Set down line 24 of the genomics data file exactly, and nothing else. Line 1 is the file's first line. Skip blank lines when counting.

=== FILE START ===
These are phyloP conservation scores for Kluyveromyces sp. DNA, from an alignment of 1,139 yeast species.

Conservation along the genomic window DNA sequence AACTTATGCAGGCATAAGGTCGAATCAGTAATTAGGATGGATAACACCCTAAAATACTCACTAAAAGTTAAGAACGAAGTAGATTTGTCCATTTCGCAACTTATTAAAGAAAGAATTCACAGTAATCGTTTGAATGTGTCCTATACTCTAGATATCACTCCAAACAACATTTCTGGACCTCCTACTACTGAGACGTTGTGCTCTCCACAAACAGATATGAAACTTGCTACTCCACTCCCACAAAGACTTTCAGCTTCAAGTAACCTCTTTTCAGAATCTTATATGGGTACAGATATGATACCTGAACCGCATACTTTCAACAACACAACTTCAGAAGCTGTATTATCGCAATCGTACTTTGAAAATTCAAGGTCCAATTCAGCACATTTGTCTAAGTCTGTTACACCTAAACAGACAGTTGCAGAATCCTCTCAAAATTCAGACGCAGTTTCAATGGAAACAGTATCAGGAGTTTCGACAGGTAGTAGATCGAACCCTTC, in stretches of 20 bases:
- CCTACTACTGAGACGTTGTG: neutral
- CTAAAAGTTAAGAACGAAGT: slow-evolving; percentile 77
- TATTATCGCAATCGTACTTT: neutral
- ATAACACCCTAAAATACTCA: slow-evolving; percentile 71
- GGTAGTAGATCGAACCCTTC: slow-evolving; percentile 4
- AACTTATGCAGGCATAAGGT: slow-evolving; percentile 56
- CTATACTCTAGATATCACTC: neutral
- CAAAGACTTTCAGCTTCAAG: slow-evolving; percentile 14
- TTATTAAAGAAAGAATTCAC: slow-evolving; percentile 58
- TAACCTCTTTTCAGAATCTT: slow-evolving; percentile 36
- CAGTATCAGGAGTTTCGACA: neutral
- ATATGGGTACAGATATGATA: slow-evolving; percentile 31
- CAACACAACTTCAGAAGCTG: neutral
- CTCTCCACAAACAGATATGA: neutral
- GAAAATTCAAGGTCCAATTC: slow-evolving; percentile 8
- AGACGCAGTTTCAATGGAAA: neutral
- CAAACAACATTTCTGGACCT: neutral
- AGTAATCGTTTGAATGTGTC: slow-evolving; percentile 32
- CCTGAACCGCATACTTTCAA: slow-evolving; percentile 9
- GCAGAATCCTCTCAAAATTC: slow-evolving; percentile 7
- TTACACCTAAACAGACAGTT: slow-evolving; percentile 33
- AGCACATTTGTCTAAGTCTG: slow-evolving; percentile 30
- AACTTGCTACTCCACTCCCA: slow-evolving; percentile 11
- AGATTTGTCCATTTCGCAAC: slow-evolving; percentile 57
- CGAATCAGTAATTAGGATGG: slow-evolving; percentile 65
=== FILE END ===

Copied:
- AGCACATTTGTCTAAGTCTG: slow-evolving; percentile 30